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Journey Through Mirkwood 

YDS: 5.11b/c French: 6c+ Ewbanks: 23 UIAA: VIII- ZA: 24 British: E4 6a

Type:  Trad, 2000', Grade V
Original:  YDS: 5.11b/c French: 6c+ Ewbanks: 23 UIAA: VIII- ZA: 24 British: E4 6a [details]
FA: Tom Pulaski, Jim Newberry, John Rosholt, and John Pearson, 1976 FFA : Jon Copp and Robbie Williams, Aug. 2001
Page Views: 3,476
Submitted By: Brad Bond on Mar 1, 2002

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Walker Mackey at the lip of the Roofs of Mordor. ...

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This is not an everybody route! The one-star rating is given for the fact that it is a free route that goes up the Painted Wall and makes for a pretty fun adventure -- so long as you don't mind yarding on loose blocks and chossing your way up prickerbush-filled corners for 2000 feet.

The route is mostly 5.8 and 5.9, interspersed with some easier scrambling and two back-to-back crux pitches midway up. While these cruxes go a little slow, the rest of the route can be climbed pretty fast, enabling an efficient team to blast the thing in an easy day if all goes well.

Comparing Journey Through Mirkwood to the Southern Arete, I would say that the cruxes on Mirkwood are harder, but the route overall is not as sustained or enjoyable as the Southern Arete. Therefore, I would say that this is a good route for someone who has done the Southern Arete and wants to do another Painted Wall free route, but isn't psyched to step up to the runnouts on Stratosfear or the Serpent.

The route (reference p.86 of the guidebook):

Start in the same corner system above the river as for Southern Arete, Stratosfear, etc. and climb a few easy pitches to the large meadow 300 feet up the wall.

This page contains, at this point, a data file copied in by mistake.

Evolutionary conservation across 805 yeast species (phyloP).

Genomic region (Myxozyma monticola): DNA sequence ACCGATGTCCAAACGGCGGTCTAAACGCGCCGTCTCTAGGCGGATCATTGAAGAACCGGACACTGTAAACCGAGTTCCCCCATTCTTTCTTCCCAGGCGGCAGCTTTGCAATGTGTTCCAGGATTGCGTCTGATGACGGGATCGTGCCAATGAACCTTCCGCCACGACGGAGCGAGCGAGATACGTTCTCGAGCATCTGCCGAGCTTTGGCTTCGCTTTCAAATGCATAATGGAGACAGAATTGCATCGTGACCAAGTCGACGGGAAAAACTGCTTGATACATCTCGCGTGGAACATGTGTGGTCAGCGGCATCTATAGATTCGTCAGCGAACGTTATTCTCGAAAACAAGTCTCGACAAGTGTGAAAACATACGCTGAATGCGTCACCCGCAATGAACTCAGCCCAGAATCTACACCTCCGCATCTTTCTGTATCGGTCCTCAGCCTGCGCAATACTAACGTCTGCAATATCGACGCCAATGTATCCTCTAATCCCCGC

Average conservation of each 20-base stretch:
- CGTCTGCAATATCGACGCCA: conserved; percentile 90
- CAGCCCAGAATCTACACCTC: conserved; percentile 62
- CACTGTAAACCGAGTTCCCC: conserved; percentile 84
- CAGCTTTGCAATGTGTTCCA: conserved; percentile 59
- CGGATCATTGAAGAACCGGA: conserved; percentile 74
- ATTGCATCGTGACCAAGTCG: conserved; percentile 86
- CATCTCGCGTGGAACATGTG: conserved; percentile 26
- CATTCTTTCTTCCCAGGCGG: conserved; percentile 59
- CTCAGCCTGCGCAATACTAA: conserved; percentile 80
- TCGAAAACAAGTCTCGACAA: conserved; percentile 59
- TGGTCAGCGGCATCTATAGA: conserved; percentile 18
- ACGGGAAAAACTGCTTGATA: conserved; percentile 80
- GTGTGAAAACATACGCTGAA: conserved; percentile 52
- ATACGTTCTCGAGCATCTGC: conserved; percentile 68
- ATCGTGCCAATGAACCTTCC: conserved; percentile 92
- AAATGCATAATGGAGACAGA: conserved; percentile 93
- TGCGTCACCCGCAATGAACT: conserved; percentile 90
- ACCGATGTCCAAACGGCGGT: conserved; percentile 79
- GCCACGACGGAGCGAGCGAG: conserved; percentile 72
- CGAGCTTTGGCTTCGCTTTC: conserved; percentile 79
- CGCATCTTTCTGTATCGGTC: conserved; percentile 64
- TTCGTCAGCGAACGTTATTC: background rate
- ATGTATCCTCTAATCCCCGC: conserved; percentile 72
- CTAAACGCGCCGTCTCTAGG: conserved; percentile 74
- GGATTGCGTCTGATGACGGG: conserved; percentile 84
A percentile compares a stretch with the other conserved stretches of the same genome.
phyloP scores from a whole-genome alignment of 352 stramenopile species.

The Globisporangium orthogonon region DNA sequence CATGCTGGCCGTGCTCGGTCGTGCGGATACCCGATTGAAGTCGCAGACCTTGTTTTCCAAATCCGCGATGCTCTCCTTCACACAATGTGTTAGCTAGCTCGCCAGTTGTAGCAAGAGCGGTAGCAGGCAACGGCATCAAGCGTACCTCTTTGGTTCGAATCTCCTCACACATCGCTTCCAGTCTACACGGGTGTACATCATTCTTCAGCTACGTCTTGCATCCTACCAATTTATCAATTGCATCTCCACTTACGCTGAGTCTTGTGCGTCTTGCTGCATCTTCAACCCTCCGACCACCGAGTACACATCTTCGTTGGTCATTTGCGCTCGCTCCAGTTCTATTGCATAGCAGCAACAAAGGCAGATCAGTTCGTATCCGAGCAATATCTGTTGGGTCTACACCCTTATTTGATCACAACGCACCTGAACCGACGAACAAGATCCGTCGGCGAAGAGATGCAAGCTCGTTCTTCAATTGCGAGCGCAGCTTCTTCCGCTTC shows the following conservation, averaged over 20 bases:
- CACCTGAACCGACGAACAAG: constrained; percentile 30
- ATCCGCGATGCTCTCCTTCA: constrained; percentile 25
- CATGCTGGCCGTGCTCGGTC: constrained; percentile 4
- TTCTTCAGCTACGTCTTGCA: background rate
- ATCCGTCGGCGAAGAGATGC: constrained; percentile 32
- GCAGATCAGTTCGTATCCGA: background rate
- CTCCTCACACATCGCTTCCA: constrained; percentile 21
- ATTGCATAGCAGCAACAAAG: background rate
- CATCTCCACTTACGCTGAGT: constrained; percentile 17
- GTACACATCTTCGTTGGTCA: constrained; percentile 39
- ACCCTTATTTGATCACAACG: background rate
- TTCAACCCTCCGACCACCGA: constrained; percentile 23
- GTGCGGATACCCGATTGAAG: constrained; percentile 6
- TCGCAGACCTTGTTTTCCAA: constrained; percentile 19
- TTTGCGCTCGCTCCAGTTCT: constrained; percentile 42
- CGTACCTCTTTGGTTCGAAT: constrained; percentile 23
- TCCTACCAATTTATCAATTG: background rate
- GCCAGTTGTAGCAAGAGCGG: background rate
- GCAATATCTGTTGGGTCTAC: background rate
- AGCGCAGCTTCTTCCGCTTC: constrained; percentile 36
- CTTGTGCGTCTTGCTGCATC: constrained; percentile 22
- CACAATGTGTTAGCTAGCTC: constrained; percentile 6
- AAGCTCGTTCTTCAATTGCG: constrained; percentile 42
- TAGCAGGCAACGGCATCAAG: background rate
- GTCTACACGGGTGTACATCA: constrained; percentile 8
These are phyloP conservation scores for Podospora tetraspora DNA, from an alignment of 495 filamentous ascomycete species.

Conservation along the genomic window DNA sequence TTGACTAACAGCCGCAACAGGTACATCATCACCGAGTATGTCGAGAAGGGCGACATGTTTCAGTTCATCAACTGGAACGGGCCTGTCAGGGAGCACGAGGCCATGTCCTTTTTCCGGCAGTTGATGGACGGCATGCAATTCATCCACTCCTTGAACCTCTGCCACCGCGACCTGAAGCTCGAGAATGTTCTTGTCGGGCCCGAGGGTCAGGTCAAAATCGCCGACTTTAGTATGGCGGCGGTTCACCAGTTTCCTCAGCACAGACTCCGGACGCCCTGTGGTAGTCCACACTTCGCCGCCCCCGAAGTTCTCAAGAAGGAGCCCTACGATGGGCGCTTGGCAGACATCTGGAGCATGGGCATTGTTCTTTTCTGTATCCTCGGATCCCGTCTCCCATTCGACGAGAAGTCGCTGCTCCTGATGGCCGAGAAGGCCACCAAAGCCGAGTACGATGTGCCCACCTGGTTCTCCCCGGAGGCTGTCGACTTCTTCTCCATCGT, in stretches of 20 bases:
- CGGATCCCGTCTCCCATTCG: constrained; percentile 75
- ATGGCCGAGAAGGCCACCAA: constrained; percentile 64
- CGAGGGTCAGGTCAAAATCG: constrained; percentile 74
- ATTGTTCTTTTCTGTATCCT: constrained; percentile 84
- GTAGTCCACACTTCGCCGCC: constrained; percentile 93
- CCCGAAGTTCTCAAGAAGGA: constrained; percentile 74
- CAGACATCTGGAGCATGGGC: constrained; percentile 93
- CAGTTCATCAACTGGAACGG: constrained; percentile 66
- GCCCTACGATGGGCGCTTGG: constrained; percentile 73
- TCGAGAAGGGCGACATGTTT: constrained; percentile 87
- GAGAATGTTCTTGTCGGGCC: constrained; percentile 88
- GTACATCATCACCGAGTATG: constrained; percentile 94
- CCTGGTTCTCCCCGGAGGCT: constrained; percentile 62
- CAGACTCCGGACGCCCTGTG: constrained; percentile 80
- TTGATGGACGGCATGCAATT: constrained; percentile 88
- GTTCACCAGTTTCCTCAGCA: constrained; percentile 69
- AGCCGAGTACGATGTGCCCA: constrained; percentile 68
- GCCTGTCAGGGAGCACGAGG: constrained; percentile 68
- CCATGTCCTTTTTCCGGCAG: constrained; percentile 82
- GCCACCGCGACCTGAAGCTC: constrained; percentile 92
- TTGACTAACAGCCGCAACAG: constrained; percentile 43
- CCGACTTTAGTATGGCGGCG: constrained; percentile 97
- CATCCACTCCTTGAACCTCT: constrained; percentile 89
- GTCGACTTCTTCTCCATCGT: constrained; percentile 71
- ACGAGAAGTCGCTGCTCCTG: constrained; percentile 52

Walk halfway across the meadow and look for a nice, slightly left-angling crack going up the slab. This is a fun, 200' pitch that ends on a large ledge. Walk down the ledge past fixed pins and bolts to its right side and set up a belay below a broken, right-leaning crack. The topo show two variations for pitch 5, but we just climbed up and right via the path of least resistance -- about 10a on good rock with ok pro. After about 40 feet, the climbing gets easier and lands you in another large meadow and a nice view of the large Forest-Walker corner system above. Here we untied, and 3rd classed up and left across the meadow.

We stayed unroped for the 5.7 chimney (pitch 6), which has a crux thrash through an enormous prickerbush, and the 5.6 pitch leading to the first 5.11 pitch.

Pitch 8. The topo shows this corner as being right-facing, but it actually faces to the left. At any rate, the feature is obvious from below. Climb up the corner, chossy 5.9 at first, and then crank into a 5.11 layback, and reach out right to the creaky "chopper flake" and mantle onto a pedestal and no-hands rest. Follow the line straight up through a flare and roof (10+) to a small ledge below the mighty "Roofs of Mordor."

Pitch 9, the crux. Climb up to the roof. The aid line goes straight up past fixed gear, so step out right and crank up to too good jugs and jams until above the overhang, then sidestep back left to the main line and belay above the roof. This is an awesome feature that looks like 5.13 from below and was rated .12a on the FFA, but there are no moves on it harder than 11a/b (I'm not saying it isn't hard; it's VERY hard, but not .12a). There is a creaky block in the middle of the roof - take care while jamming past this thing.

Pitch 10. Now look up for the peg corner mentioned on the topo. Zigzag your way up to it (5.8/9 R) and belay at a good ledge next to the Hanoi Hilton bivy and a brand new 3/8" bolt.

From the bivy ledge, angle up and right to the enormous, left-facing corner system the leads past the "Horseshoe Overhang" and to the summit. We lost our place on the topo here, but if you stay in the large corner (5.8/9 with lots of bushes and chosswidths) and follow it until it spits you out left about 200' below the summit, you'll be fine.


One set of nuts and TCUs, two each cams up to 3.5", one #4 Camalot; helmet and headlamp, 60 or 70m rope.

Photos of Journey Through Mirkwood Slideshow Add Photo
Rock Climbing Photo: Tom Pulaski (standing left),Jack Panek (standing r...
Tom Pulaski (standing left),Jack Panek (standing r...
Rock Climbing Photo: Ben Kiessel on the crux pitch.  The Chopper Flake ...
Ben Kiessel on the crux pitch. The Chopper Flake ...
Rock Climbing Photo: Ben Kiessel starting pitch 4.
Ben Kiessel starting pitch 4.
Rock Climbing Photo: Painted Wall routes left to right; Southern Arete,...
Painted Wall routes left to right; Southern Arete,...
Rock Climbing Photo: Photo of route taken from across the canyon during...
Photo of route taken from across the canyon during...

Comments on Journey Through Mirkwood Add Comment